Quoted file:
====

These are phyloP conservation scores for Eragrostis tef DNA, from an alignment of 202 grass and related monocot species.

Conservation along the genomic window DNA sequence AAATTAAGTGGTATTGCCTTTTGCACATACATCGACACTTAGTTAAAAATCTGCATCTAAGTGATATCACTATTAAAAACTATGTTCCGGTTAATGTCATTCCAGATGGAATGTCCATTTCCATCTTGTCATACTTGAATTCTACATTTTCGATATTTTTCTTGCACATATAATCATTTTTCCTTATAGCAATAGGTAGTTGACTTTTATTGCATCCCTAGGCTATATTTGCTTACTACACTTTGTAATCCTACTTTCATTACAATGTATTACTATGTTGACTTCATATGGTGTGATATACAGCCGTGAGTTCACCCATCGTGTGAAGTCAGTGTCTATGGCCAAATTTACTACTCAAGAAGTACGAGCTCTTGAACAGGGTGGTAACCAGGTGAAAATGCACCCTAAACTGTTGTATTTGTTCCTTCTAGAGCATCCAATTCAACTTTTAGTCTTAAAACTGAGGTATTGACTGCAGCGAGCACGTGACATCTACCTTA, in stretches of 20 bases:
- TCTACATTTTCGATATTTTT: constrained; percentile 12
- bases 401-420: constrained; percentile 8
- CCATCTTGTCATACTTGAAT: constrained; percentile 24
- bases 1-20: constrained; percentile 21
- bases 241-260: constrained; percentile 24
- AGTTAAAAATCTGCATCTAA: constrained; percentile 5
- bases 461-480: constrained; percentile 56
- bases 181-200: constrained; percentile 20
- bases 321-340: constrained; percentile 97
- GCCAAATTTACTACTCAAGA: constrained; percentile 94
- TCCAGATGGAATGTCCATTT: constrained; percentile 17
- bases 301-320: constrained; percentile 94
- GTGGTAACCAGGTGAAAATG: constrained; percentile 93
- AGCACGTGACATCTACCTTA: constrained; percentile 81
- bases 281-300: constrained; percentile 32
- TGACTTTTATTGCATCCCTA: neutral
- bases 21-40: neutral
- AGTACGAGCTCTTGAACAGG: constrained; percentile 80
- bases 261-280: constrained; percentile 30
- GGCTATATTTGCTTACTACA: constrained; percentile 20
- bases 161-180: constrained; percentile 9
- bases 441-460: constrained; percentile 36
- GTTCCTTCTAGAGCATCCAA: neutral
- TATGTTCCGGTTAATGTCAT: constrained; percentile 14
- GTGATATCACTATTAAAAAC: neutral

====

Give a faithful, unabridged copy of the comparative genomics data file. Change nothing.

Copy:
These are phyloP conservation scores for Eragrostis tef DNA, from an alignment of 202 grass and related monocot species.

Conservation along the genomic window DNA sequence AAATTAAGTGGTATTGCCTTTTGCACATACATCGACACTTAGTTAAAAATCTGCATCTAAGTGATATCACTATTAAAAACTATGTTCCGGTTAATGTCATTCCAGATGGAATGTCCATTTCCATCTTGTCATACTTGAATTCTACATTTTCGATATTTTTCTTGCACATATAATCATTTTTCCTTATAGCAATAGGTAGTTGACTTTTATTGCATCCCTAGGCTATATTTGCTTACTACACTTTGTAATCCTACTTTCATTACAATGTATTACTATGTTGACTTCATATGGTGTGATATACAGCCGTGAGTTCACCCATCGTGTGAAGTCAGTGTCTATGGCCAAATTTACTACTCAAGAAGTACGAGCTCTTGAACAGGGTGGTAACCAGGTGAAAATGCACCCTAAACTGTTGTATTTGTTCCTTCTAGAGCATCCAATTCAACTTTTAGTCTTAAAACTGAGGTATTGACTGCAGCGAGCACGTGACATCTACCTTA, in stretches of 20 bases:
- TCTACATTTTCGATATTTTT: constrained; percentile 12
- bases 401-420: constrained; percentile 8
- CCATCTTGTCATACTTGAAT: constrained; percentile 24
- bases 1-20: constrained; percentile 21
- bases 241-260: constrained; percentile 24
- AGTTAAAAATCTGCATCTAA: constrained; percentile 5
- bases 461-480: constrained; percentile 56
- bases 181-200: constrained; percentile 20
- bases 321-340: constrained; percentile 97
- GCCAAATTTACTACTCAAGA: constrained; percentile 94
- TCCAGATGGAATGTCCATTT: constrained; percentile 17
- bases 301-320: constrained; percentile 94
- GTGGTAACCAGGTGAAAATG: constrained; percentile 93
- AGCACGTGACATCTACCTTA: constrained; percentile 81
- bases 281-300: constrained; percentile 32
- TGACTTTTATTGCATCCCTA: neutral
- bases 21-40: neutral
- AGTACGAGCTCTTGAACAGG: constrained; percentile 80
- bases 261-280: constrained; percentile 30
- GGCTATATTTGCTTACTACA: constrained; percentile 20
- bases 161-180: constrained; percentile 9
- bases 441-460: constrained; percentile 36
- GTTCCTTCTAGAGCATCCAA: neutral
- TATGTTCCGGTTAATGTCAT: constrained; percentile 14
- GTGATATCACTATTAAAAAC: neutral